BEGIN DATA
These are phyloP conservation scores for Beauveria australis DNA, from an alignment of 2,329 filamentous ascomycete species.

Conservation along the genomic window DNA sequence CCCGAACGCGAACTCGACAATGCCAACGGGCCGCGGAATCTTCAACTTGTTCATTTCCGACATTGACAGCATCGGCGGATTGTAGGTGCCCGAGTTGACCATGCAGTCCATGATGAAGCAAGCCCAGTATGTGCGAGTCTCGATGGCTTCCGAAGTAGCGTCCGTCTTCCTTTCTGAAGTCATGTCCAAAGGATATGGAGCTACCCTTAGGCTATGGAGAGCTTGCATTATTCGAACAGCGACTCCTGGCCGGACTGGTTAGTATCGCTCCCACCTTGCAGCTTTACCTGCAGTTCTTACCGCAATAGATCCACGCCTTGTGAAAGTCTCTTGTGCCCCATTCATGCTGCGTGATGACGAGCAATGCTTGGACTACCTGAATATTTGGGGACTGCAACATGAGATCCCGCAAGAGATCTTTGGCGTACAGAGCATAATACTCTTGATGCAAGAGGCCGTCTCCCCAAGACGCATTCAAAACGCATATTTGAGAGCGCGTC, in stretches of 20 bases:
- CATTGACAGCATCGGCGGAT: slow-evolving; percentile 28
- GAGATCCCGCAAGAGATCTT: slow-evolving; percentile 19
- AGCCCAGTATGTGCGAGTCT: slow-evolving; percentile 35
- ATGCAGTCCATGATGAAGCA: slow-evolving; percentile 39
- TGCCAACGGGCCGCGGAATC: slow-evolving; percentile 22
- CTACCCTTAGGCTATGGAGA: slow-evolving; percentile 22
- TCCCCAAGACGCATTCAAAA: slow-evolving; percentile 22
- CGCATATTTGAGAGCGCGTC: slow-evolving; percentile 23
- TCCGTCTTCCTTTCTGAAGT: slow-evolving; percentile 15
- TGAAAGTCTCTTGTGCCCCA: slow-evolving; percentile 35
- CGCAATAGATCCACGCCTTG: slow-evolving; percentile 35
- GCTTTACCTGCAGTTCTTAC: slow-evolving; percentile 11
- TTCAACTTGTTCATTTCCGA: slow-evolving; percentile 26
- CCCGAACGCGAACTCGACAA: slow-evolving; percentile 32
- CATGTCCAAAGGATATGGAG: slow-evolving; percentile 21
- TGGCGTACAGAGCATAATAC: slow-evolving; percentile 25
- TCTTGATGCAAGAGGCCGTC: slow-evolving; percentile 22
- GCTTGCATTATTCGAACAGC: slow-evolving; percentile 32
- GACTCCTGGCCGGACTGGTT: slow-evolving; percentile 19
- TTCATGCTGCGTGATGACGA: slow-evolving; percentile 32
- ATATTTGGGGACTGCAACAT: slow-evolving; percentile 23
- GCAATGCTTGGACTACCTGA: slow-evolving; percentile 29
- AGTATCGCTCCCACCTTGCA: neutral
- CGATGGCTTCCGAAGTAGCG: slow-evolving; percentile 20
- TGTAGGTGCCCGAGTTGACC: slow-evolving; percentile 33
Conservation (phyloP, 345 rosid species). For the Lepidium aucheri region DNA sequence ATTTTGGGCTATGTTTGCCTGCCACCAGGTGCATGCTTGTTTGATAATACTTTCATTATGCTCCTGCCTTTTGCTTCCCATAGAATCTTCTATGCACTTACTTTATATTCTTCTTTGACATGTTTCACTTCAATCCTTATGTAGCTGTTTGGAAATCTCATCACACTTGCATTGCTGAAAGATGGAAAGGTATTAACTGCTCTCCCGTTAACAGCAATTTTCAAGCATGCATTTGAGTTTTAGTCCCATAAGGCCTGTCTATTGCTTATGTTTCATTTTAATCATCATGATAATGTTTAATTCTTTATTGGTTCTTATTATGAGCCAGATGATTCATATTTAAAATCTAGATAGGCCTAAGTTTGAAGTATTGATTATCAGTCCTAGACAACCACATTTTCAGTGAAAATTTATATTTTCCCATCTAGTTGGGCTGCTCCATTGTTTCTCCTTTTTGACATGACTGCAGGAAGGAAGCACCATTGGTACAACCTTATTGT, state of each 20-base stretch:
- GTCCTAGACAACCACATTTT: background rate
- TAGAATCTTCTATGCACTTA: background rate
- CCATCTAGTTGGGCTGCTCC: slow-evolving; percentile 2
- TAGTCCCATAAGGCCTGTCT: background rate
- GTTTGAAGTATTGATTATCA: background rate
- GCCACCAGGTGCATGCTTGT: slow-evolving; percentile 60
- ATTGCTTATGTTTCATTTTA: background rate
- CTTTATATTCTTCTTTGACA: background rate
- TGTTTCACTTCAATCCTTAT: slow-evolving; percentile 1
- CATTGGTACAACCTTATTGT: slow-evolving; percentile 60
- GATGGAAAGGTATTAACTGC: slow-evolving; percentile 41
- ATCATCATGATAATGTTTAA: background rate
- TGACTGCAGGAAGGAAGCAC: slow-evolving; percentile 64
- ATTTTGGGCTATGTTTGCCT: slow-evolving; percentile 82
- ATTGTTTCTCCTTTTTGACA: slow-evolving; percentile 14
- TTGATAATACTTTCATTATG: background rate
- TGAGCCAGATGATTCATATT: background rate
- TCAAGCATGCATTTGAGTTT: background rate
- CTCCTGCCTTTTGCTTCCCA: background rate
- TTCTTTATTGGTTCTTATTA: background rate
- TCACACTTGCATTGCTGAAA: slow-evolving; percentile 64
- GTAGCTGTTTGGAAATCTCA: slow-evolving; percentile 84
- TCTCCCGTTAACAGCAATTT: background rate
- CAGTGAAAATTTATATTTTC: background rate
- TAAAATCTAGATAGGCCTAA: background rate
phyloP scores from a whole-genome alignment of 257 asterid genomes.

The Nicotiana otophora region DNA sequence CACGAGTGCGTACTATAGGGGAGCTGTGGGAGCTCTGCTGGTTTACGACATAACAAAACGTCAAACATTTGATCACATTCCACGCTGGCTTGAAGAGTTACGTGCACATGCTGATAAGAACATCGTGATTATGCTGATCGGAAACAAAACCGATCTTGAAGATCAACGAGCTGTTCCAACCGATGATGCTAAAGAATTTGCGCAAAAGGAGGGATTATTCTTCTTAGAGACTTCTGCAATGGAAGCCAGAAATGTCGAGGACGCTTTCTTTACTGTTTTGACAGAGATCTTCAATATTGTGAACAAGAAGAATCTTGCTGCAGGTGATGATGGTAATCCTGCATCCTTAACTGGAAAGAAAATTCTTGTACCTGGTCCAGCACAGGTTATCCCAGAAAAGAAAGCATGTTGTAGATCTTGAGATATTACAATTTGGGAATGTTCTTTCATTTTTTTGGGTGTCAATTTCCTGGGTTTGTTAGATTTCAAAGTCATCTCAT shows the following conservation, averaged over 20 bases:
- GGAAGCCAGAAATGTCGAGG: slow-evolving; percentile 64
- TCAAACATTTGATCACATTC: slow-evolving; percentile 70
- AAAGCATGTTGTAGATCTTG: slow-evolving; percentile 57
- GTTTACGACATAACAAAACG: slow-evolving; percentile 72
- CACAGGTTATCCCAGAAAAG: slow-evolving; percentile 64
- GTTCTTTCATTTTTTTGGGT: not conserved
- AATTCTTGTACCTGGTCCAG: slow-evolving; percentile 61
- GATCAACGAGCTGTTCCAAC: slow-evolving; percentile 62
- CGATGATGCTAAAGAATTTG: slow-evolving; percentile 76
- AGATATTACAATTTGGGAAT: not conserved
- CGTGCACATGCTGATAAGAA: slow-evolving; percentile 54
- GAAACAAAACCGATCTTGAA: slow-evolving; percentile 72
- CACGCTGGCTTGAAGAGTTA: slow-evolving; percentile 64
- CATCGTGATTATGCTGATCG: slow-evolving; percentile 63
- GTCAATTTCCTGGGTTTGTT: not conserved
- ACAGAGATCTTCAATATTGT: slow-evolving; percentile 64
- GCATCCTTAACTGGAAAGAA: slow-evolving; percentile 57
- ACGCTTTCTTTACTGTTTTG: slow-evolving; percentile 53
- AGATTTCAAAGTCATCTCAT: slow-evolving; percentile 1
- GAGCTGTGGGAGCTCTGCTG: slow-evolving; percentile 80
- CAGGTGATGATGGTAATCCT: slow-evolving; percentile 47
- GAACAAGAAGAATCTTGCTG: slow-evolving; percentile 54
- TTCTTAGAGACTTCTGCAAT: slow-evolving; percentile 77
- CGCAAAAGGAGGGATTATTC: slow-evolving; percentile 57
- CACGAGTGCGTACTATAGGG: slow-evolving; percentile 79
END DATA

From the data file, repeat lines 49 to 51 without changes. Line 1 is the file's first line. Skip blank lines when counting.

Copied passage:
- TCACACTTGCATTGCTGAAA: slow-evolving; percentile 64
- GTAGCTGTTTGGAAATCTCA: slow-evolving; percentile 84
- TCTCCCGTTAACAGCAATTT: background rate